Favourite flavouring to add to boiled pasta for feeding hens

Discussion in 'Feeding & Watering Your Flock' started by Sire12, Sep 17, 2016.

  1. Sire12

    Sire12 Chillin' With My Peeps

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    I got a few packets of cheap spaghetti as hen treats and they seem to like it, I boil it then cut it into worm sized lengths for them and serve it when it's cooled down a bit, is there anything I can add to it so they will enjoy it alot more, like some herbs, spices, sauces, a small amount of beef stock or something? They get their fermented mixed grain and layers pellets too

    Thanks
     
  2. redsoxs

    redsoxs Chicken Obsessed

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    I'm not sure what needs to be added. Mine love leftover boiled pasta plain, though. Maybe bits of finely chopped vegetables?
     
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  3. ChickenCanoe

    ChickenCanoe True BYC Addict

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    They don't have much in the line of taste buds so it probably doesn't need anything. However, herbs are good for them as is some type of meat like ground beef, pork or shellfish - if you're so inclined.
     
  4. Sire12

    Sire12 Chillin' With My Peeps

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    Thx guys :) can I also ask a separate question here rather than posting a new thread on it, I got a blue orpington a couple daus ago and my other 2 hybrid hens have been bullying her, nothing too serious but pecking her if she gets too close (they are free range) so the poor orpington is on her own in the yard the other 2 won't let her forage along side them, if I get another docile timid breed of hen would she pair up with my new orp and be friends with her so that she won't be wandering around on her own anymore at the bottom of the pecking order?
     
    Last edited: Sep 17, 2016
  5. ChickenCanoe

    ChickenCanoe True BYC Addict

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    That would be your best bet. Do you quarantine new birds?
     
  6. Sire12

    Sire12 Chillin' With My Peeps

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    Ah ok I will do that then :) I'd love an australorp but they seem to be rare over here, are there any other docile breeds like an orpington that aren't great flyers ( 4 foot fence) and are ok egg layers that I could pair up with her?

    I haven't actually quarantined her I didn't think of that, but she's from a friend who keeps show birds, and I added wormer to their water this morning and sprayed their coop with some mite spray the day after she came, I forgot to get some DE to make a dust bath for them too to keep 'em nice and healthy
     
  7. ChickenCanoe

    ChickenCanoe True BYC Addict

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    Lots of docile breeds. Here's a chart to give you some ideas.

    http://www.albc-usa.org/documents/chickenbreedcomparison.pdf

    I have another idea that may intrigue you and I know they exist in Ireland. Black Penedesencas. They're the only breed I raise any more.
    They are good with other chickens and never human aggressive. However, they are pretty wild in that they don't like to be around humans - or anything non chicken for that matter.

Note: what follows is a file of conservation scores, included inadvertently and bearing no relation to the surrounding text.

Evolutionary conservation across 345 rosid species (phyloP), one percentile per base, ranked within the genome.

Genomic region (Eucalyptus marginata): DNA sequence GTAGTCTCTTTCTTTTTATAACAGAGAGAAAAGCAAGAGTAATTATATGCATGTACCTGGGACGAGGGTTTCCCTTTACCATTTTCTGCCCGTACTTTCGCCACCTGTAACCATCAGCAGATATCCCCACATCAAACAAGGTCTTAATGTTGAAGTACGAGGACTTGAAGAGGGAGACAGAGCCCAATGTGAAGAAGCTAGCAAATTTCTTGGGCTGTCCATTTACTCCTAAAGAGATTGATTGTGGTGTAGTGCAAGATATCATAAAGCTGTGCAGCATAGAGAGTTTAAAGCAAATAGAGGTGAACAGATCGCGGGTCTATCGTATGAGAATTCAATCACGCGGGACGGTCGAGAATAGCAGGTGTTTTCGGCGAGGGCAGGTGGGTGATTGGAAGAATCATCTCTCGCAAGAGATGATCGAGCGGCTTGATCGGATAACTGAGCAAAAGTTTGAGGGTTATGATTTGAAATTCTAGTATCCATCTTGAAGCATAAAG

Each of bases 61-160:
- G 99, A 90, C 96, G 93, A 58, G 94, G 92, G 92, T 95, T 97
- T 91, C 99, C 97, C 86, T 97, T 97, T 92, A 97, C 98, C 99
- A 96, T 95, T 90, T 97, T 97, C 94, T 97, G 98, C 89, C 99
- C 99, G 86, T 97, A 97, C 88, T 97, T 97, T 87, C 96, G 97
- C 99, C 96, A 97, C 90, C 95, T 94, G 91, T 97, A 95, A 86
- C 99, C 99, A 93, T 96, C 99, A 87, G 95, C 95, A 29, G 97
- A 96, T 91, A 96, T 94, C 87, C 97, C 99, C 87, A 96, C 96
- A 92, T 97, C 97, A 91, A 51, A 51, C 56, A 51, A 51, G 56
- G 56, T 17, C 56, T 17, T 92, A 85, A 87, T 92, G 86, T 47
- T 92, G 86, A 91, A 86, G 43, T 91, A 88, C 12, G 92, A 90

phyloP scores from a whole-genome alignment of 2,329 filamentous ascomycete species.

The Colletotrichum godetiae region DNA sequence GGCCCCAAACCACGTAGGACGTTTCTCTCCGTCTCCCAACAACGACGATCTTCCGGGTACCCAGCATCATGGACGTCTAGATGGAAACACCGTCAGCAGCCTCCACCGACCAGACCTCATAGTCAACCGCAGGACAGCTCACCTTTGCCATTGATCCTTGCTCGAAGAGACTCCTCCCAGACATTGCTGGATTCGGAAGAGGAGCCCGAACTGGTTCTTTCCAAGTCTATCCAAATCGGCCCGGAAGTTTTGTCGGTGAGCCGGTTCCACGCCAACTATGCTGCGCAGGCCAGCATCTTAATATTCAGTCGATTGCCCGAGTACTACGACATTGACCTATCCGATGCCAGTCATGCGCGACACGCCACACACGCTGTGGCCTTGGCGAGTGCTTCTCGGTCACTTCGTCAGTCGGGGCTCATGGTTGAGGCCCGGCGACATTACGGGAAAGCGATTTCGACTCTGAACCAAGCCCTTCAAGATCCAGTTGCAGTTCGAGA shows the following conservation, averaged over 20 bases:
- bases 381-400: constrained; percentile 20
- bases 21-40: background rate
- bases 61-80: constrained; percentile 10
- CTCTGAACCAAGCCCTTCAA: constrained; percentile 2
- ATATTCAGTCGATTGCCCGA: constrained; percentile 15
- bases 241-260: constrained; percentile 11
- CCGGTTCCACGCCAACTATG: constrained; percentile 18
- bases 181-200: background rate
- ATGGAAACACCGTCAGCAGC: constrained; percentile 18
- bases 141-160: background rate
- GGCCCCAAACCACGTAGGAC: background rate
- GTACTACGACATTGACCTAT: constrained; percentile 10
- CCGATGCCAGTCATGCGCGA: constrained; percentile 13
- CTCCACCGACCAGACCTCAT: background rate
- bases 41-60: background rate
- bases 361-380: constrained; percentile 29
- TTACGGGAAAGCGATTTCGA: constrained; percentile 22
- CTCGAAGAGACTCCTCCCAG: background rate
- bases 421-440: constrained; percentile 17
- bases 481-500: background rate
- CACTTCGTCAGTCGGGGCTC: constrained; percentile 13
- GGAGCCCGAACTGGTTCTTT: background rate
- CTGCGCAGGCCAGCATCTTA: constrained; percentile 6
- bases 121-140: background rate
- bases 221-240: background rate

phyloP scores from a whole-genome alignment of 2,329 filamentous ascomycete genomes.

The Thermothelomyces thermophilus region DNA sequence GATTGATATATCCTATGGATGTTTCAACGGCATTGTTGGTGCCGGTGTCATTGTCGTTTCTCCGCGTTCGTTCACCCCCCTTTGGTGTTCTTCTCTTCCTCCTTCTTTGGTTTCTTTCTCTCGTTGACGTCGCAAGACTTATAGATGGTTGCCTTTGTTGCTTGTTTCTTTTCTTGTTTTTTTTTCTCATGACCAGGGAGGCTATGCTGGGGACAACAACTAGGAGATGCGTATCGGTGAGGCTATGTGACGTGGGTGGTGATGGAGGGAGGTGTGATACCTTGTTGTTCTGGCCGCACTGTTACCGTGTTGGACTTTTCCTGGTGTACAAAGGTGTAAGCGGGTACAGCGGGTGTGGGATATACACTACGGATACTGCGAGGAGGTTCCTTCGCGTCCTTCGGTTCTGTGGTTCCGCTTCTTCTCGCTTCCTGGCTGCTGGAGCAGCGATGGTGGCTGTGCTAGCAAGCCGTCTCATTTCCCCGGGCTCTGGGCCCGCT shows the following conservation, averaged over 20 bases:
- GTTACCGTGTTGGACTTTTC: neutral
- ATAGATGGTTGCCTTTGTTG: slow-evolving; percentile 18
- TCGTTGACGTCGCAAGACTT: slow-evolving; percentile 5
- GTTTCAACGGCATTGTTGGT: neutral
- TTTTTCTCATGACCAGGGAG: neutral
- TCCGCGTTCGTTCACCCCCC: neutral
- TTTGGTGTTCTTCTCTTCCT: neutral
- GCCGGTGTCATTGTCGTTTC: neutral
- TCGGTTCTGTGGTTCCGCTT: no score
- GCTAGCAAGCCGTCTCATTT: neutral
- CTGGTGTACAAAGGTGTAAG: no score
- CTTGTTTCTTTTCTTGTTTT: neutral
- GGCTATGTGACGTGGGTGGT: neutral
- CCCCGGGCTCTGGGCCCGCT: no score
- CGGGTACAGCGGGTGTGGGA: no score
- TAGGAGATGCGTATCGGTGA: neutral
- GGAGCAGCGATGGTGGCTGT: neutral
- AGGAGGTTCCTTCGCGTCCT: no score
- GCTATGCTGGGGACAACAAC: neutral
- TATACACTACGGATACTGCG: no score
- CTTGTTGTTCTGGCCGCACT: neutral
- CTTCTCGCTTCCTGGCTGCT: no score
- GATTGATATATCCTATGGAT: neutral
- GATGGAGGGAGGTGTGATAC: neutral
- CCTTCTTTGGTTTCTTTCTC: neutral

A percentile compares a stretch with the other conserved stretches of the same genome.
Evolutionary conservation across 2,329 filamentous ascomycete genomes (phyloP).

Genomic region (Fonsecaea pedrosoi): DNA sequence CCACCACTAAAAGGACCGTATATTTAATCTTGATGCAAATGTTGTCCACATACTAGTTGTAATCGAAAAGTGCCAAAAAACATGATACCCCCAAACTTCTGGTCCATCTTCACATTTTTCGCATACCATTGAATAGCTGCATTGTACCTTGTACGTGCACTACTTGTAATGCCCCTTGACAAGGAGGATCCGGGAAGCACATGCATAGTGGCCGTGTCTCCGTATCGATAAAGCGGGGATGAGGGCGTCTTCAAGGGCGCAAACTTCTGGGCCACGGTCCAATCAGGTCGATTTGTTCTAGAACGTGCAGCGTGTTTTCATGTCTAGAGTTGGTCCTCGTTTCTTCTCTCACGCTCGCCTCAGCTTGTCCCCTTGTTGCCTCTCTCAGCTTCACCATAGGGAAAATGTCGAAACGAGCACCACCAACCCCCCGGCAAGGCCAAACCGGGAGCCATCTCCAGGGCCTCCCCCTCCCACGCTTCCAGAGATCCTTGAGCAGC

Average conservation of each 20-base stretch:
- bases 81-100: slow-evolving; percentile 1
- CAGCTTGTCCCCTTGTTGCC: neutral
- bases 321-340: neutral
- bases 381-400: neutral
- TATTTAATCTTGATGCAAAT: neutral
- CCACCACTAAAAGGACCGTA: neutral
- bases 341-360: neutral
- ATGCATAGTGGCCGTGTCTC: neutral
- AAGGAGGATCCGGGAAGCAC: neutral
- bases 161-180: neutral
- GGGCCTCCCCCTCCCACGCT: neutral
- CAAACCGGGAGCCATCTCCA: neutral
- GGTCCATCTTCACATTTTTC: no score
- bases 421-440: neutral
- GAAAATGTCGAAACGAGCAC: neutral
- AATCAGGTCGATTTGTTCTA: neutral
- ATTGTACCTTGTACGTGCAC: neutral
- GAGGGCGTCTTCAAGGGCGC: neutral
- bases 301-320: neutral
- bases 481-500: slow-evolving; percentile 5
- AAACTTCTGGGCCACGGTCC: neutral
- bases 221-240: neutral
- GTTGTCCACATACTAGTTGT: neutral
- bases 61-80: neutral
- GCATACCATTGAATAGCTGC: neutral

But they lay lovely dark eggs. They're the only breed with white earlobes and lay a brown egg.
     
  8. dustcover

    dustcover Out Of The Brooder

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    You may want to consider a Speckled Sussex. Mine gets along quite nicely with my Buff Orpington, Barred Rock, White Leghorn, and 2 Reds. She is very friendly, lays nice eggs, and holds her own when confronted, but gets on with the others in a very congenial manner. They all free range during the day in my spacious backyard, and share the same run and coop roost at night.

    And since I throw a handful of birdseed on the ground as a treat for the flock once a day, whenever I exit the back door of the house she is the one that immediately comes to greet me. She is definitely not one to miss out on the daily 'candy'.
     
  9. lonniedeohio

    lonniedeohio Out Of The Brooder

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    For your first question, I would urge you not to feed your chickens pasta very often. As much as you want to spoil them, it may end up hurting them in the long run. In the same way processed grains make humans fat, it will do the same to your chickens. As your chickens gain fat, it messes with their reproductive tract and can cause blocked eggs. There are other consequences, but that is the first that comes to mind. I don't see anything with giving them an occasional fruit or vegetable (with the obvious exclusions like green tomatoes and apple cores), I just caution with calorie dense, nutritionally lacking treats.

    As for introducing a new bird to your flock, first and foremost it is recommended that you quarantine your new bird for several weeks to insure they don't have a disease. When you bring a new bird into your flock there are many aspects of this that place stress on the bird (imagine you being moved by yourself to a new town, lots of stress). Some birds have suppressed diseases that never emerge until put in a highly stressful position. To avoid a loss of your entire flock, keeping the new bird quarantined to allow for her to adjust to her new environment will ensure the safety of your flock. If you feel like skipping this step and hoping for the best, it may take several weeks or months for the new birds to accept her. That's just part of life. She may never be accepted, but chances are she'll work her way into the flock. You just have to be patient.
     

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